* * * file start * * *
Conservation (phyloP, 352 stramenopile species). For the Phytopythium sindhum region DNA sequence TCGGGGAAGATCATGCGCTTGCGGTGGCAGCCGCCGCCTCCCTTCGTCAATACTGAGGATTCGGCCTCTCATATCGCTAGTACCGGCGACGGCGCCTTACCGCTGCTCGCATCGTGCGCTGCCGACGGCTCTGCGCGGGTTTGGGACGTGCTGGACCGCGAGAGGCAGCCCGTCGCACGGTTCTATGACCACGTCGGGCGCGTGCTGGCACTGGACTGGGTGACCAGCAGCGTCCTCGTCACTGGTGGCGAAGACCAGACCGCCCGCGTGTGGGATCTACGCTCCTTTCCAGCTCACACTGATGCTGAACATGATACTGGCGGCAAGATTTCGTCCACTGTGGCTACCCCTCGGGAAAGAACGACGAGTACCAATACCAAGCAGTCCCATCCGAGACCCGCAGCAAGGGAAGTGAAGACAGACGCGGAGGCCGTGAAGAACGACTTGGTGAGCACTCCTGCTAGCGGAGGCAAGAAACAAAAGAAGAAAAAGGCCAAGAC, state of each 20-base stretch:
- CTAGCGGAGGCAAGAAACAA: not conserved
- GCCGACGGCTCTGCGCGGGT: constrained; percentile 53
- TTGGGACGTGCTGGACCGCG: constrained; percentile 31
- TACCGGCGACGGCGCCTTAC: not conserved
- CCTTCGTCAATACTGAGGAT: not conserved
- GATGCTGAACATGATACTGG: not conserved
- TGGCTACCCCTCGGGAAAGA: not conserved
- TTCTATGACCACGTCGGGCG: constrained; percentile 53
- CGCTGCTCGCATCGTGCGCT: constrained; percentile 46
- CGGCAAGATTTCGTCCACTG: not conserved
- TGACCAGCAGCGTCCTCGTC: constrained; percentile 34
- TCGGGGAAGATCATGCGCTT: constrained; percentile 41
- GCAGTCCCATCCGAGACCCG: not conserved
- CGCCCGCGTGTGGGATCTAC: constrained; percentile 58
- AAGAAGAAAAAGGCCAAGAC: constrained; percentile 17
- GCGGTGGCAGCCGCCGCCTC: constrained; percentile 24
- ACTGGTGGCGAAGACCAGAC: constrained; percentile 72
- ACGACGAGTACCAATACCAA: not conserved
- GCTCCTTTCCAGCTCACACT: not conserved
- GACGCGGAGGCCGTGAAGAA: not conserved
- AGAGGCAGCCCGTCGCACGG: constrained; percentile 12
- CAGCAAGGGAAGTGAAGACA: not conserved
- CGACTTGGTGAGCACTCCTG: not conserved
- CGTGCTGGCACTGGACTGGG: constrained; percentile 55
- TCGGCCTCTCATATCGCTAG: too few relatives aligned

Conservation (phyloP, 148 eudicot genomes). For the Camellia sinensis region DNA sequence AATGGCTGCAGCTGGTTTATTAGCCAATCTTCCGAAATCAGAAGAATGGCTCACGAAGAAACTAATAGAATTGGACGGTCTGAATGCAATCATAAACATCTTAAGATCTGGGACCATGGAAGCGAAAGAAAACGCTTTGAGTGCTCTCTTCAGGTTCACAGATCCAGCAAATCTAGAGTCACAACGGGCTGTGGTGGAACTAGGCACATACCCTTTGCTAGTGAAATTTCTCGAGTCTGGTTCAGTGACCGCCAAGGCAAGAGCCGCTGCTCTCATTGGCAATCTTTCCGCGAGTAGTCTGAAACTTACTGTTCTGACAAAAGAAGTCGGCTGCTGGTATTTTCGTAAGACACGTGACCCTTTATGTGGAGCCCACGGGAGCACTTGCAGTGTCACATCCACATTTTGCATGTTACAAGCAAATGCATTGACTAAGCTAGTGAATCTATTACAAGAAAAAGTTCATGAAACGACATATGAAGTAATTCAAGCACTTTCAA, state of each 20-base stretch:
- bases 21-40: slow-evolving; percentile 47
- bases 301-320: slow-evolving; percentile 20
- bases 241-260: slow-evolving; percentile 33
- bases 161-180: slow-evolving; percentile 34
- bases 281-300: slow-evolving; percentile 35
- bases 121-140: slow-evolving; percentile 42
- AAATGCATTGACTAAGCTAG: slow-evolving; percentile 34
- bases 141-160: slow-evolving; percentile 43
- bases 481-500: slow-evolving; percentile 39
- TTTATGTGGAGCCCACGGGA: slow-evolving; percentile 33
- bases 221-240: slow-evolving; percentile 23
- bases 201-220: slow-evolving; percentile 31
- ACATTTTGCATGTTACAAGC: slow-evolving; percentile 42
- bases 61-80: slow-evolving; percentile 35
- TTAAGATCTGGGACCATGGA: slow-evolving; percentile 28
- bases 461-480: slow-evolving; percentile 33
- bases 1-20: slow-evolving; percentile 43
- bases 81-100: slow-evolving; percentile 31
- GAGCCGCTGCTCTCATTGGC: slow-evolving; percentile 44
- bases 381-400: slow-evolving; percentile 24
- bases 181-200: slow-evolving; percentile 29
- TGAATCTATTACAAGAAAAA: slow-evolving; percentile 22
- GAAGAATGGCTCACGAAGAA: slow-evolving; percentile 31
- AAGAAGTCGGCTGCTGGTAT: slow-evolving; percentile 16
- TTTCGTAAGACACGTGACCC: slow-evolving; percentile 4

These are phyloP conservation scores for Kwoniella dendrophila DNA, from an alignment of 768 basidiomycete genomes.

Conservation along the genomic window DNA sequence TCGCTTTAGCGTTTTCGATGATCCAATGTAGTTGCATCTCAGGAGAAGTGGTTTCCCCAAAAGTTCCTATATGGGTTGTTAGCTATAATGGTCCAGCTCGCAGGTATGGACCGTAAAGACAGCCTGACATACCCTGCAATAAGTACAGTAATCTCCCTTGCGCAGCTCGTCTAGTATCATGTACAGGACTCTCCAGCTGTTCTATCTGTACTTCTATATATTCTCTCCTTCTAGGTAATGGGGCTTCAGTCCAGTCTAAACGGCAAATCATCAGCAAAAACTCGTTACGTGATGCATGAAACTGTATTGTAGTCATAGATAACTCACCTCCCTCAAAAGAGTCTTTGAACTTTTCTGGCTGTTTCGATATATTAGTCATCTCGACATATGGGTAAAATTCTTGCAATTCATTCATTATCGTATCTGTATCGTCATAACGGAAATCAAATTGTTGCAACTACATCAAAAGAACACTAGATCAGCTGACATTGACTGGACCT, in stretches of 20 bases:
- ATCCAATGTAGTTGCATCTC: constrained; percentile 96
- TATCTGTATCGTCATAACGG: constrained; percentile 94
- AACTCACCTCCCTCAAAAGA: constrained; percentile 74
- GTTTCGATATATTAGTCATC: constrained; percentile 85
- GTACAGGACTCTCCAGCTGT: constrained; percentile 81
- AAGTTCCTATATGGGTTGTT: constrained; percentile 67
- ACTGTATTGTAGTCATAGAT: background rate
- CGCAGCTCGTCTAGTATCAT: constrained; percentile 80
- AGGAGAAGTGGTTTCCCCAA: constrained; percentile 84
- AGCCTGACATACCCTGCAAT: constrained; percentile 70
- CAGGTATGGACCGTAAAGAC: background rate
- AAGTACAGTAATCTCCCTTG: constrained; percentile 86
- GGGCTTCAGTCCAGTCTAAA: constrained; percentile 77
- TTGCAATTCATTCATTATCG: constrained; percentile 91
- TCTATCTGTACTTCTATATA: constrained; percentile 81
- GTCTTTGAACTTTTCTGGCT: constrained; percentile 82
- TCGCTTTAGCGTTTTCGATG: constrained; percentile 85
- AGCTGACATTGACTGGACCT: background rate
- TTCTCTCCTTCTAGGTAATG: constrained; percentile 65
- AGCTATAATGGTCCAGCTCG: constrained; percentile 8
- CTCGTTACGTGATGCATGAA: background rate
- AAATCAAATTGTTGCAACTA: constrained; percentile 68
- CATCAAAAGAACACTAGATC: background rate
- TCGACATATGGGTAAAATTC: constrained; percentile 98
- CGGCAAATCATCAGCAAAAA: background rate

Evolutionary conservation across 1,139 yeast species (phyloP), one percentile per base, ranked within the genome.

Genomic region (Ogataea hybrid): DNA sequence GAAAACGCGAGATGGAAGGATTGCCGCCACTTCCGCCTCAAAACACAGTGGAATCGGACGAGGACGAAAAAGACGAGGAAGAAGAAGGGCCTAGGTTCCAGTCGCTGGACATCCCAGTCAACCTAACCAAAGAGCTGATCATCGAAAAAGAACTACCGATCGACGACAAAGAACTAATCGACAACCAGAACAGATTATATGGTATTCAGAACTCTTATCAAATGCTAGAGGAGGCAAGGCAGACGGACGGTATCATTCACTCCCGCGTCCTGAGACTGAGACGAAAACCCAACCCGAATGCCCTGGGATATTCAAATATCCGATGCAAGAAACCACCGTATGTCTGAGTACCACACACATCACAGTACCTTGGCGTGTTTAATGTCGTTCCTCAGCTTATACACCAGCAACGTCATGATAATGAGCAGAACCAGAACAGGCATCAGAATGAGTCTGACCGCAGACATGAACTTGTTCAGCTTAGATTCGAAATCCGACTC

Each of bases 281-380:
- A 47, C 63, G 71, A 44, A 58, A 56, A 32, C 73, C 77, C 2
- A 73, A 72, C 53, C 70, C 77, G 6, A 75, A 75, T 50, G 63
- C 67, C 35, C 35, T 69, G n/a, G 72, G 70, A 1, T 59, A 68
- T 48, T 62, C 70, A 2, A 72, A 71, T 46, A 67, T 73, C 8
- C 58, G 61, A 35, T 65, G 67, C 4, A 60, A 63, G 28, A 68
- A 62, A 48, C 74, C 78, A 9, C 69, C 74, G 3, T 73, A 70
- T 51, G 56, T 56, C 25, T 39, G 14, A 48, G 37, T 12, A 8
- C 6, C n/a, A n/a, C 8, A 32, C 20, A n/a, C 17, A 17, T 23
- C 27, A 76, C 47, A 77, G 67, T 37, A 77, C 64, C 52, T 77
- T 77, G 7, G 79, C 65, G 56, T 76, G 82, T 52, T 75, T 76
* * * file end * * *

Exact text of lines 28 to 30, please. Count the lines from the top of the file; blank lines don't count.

- bases 21-40: slow-evolving; percentile 47
- bases 301-320: slow-evolving; percentile 20
- bases 241-260: slow-evolving; percentile 33